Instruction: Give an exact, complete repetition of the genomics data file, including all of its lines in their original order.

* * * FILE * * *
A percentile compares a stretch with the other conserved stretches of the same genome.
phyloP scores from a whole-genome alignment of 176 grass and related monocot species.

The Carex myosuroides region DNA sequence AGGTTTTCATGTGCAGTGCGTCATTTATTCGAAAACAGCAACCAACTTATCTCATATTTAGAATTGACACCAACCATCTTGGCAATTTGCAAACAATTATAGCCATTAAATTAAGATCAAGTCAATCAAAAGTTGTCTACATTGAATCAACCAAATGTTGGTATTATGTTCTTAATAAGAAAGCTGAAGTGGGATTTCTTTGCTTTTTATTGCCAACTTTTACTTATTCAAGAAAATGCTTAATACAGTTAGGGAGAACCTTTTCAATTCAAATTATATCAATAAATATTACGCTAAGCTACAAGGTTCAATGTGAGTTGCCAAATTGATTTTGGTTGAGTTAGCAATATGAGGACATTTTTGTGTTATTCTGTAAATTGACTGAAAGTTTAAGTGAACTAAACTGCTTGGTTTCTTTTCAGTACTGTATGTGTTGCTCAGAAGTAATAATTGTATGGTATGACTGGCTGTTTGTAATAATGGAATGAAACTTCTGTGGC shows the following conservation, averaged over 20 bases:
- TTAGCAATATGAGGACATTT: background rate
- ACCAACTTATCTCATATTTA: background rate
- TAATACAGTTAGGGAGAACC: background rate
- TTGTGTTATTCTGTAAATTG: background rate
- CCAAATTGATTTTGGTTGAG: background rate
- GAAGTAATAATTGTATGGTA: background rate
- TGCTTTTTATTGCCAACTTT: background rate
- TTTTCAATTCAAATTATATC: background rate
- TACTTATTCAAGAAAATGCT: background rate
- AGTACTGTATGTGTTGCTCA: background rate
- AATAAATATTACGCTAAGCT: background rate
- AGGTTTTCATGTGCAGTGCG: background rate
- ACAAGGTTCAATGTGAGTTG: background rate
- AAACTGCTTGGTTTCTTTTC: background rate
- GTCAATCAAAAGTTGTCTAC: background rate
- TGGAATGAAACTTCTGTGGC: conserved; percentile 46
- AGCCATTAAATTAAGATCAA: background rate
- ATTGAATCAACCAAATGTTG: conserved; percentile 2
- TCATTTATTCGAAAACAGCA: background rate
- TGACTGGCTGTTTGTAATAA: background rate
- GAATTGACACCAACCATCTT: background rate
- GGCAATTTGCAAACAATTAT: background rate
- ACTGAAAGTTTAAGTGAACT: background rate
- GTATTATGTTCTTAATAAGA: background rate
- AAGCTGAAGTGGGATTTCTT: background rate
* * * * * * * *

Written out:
A percentile compares a stretch with the other conserved stretches of the same genome.
phyloP scores from a whole-genome alignment of 176 grass and related monocot species.

The Carex myosuroides region DNA sequence AGGTTTTCATGTGCAGTGCGTCATTTATTCGAAAACAGCAACCAACTTATCTCATATTTAGAATTGACACCAACCATCTTGGCAATTTGCAAACAATTATAGCCATTAAATTAAGATCAAGTCAATCAAAAGTTGTCTACATTGAATCAACCAAATGTTGGTATTATGTTCTTAATAAGAAAGCTGAAGTGGGATTTCTTTGCTTTTTATTGCCAACTTTTACTTATTCAAGAAAATGCTTAATACAGTTAGGGAGAACCTTTTCAATTCAAATTATATCAATAAATATTACGCTAAGCTACAAGGTTCAATGTGAGTTGCCAAATTGATTTTGGTTGAGTTAGCAATATGAGGACATTTTTGTGTTATTCTGTAAATTGACTGAAAGTTTAAGTGAACTAAACTGCTTGGTTTCTTTTCAGTACTGTATGTGTTGCTCAGAAGTAATAATTGTATGGTATGACTGGCTGTTTGTAATAATGGAATGAAACTTCTGTGGC shows the following conservation, averaged over 20 bases:
- TTAGCAATATGAGGACATTT: background rate
- ACCAACTTATCTCATATTTA: background rate
- TAATACAGTTAGGGAGAACC: background rate
- TTGTGTTATTCTGTAAATTG: background rate
- CCAAATTGATTTTGGTTGAG: background rate
- GAAGTAATAATTGTATGGTA: background rate
- TGCTTTTTATTGCCAACTTT: background rate
- TTTTCAATTCAAATTATATC: background rate
- TACTTATTCAAGAAAATGCT: background rate
- AGTACTGTATGTGTTGCTCA: background rate
- AATAAATATTACGCTAAGCT: background rate
- AGGTTTTCATGTGCAGTGCG: background rate
- ACAAGGTTCAATGTGAGTTG: background rate
- AAACTGCTTGGTTTCTTTTC: background rate
- GTCAATCAAAAGTTGTCTAC: background rate
- TGGAATGAAACTTCTGTGGC: conserved; percentile 46
- AGCCATTAAATTAAGATCAA: background rate
- ATTGAATCAACCAAATGTTG: conserved; percentile 2
- TCATTTATTCGAAAACAGCA: background rate
- TGACTGGCTGTTTGTAATAA: background rate
- GAATTGACACCAACCATCTT: background rate
- GGCAATTTGCAAACAATTAT: background rate
- ACTGAAAGTTTAAGTGAACT: background rate
- GTATTATGTTCTTAATAAGA: background rate
- AAGCTGAAGTGGGATTTCTT: background rate